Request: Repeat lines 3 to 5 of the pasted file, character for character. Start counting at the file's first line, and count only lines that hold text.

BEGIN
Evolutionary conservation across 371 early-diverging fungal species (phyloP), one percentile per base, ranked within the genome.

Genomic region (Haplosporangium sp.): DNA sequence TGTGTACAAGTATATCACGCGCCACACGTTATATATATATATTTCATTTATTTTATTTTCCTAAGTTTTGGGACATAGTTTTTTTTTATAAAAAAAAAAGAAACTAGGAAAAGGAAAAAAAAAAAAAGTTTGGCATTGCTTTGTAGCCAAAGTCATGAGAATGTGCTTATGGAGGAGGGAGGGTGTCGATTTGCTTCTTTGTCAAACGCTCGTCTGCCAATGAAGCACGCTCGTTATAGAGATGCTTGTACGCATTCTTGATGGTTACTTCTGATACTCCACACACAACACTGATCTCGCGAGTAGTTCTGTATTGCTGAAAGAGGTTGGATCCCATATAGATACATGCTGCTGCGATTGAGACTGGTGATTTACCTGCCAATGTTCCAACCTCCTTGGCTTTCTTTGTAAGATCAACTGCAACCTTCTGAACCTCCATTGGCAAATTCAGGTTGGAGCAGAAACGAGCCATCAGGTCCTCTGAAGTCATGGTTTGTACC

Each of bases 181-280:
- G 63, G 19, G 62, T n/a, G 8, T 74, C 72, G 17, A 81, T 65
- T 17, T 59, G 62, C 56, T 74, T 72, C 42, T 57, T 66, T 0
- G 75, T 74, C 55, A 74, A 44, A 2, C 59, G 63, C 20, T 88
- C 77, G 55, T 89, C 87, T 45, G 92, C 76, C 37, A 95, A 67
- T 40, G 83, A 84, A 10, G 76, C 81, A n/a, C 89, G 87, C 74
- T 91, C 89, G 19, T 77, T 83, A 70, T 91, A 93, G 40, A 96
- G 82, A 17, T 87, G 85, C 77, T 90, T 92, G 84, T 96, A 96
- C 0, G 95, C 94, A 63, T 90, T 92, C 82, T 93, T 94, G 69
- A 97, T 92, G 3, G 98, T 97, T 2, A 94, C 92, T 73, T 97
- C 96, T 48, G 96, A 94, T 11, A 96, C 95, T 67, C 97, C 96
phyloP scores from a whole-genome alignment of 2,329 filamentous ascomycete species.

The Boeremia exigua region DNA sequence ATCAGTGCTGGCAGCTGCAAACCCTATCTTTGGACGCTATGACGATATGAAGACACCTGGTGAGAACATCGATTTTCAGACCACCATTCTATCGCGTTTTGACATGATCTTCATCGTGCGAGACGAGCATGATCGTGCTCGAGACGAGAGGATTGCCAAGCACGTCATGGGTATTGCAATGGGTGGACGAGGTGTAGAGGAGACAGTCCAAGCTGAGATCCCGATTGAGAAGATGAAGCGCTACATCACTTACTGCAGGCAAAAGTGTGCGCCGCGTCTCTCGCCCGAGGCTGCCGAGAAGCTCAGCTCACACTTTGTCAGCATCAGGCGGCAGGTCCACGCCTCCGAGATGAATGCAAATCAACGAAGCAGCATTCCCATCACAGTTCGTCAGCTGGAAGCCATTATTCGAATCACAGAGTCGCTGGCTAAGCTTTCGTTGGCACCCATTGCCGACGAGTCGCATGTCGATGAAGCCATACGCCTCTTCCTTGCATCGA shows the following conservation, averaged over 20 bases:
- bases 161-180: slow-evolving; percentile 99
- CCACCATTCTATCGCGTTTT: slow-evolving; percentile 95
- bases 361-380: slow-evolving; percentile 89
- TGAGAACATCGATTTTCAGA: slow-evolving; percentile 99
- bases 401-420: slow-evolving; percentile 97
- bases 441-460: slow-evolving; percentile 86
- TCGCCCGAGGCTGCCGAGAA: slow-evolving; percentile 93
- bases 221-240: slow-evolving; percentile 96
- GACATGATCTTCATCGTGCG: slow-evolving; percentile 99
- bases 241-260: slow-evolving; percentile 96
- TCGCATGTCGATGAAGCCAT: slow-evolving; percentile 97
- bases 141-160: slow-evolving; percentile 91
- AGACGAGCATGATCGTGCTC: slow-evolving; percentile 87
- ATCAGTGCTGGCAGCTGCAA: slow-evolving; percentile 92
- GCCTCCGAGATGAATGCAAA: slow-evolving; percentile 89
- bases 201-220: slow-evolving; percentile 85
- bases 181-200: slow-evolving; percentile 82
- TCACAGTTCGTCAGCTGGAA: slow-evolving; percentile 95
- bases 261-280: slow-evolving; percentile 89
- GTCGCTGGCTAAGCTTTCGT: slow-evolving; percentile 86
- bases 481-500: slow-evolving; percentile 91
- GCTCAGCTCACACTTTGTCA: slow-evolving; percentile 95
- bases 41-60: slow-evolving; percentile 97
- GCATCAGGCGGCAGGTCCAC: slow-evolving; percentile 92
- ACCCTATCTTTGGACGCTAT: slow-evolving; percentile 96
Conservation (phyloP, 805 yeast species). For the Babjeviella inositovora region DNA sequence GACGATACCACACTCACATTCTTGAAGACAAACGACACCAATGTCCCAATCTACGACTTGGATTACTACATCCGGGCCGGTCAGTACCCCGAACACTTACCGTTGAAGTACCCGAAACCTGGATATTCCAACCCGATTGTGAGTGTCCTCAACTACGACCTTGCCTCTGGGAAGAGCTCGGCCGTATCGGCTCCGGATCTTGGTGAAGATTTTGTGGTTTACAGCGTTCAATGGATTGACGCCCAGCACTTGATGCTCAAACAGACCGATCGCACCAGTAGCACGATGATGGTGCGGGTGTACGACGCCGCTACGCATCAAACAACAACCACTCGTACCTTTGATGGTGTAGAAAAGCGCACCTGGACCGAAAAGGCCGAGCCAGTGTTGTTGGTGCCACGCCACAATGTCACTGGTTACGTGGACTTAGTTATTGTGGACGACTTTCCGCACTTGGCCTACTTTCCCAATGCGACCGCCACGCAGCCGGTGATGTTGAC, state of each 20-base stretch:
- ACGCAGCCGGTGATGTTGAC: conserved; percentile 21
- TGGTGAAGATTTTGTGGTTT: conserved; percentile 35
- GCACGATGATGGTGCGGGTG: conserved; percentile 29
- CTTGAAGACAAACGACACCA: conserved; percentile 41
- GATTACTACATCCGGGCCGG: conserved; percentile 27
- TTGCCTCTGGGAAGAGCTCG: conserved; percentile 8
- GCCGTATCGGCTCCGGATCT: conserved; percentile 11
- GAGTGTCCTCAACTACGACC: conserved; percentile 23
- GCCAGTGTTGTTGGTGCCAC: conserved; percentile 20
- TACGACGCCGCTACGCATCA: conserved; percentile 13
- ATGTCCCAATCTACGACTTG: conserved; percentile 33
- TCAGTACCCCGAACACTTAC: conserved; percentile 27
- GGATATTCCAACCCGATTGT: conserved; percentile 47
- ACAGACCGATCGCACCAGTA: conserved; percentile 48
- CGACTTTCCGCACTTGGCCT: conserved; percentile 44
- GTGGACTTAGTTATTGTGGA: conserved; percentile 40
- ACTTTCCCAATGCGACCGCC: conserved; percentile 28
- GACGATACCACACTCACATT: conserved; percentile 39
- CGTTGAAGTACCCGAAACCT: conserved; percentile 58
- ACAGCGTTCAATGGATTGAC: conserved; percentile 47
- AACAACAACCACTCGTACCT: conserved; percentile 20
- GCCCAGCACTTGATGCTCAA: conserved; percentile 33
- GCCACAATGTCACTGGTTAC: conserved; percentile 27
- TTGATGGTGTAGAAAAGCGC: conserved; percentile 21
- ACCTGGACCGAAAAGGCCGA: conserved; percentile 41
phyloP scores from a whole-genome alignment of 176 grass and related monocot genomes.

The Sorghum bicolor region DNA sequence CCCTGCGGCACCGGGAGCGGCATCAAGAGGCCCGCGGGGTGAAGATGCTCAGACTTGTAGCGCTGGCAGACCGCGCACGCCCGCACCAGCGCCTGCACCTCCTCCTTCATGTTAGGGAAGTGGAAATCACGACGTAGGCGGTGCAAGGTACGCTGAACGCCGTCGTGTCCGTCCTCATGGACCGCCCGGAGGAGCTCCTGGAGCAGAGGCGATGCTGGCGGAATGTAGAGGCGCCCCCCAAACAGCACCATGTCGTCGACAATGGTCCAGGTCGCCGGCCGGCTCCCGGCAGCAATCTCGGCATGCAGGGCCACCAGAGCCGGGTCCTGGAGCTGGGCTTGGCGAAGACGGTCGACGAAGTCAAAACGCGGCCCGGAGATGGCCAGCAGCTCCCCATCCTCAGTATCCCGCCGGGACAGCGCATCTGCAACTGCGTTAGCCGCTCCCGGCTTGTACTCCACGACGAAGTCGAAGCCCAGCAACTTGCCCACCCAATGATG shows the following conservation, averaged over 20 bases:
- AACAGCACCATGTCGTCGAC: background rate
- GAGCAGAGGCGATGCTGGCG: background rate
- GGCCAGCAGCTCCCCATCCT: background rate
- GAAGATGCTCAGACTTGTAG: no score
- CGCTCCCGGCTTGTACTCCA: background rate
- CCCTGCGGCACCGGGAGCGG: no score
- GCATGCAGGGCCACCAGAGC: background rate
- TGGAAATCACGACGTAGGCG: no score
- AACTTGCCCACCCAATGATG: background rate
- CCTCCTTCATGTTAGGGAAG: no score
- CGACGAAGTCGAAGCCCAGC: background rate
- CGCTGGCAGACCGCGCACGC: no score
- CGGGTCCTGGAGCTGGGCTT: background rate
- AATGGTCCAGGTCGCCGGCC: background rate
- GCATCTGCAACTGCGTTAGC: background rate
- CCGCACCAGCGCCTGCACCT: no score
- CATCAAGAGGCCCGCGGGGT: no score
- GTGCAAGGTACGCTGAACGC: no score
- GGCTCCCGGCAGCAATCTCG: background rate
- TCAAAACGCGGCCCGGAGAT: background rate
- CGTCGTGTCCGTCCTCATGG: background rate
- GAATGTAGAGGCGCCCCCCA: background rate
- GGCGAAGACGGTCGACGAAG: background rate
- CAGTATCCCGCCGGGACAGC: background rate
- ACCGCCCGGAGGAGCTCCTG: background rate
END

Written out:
Each of bases 181-280:
- G 63, G 19, G 62, T n/a, G 8, T 74, C 72, G 17, A 81, T 65
- T 17, T 59, G 62, C 56, T 74, T 72, C 42, T 57, T 66, T 0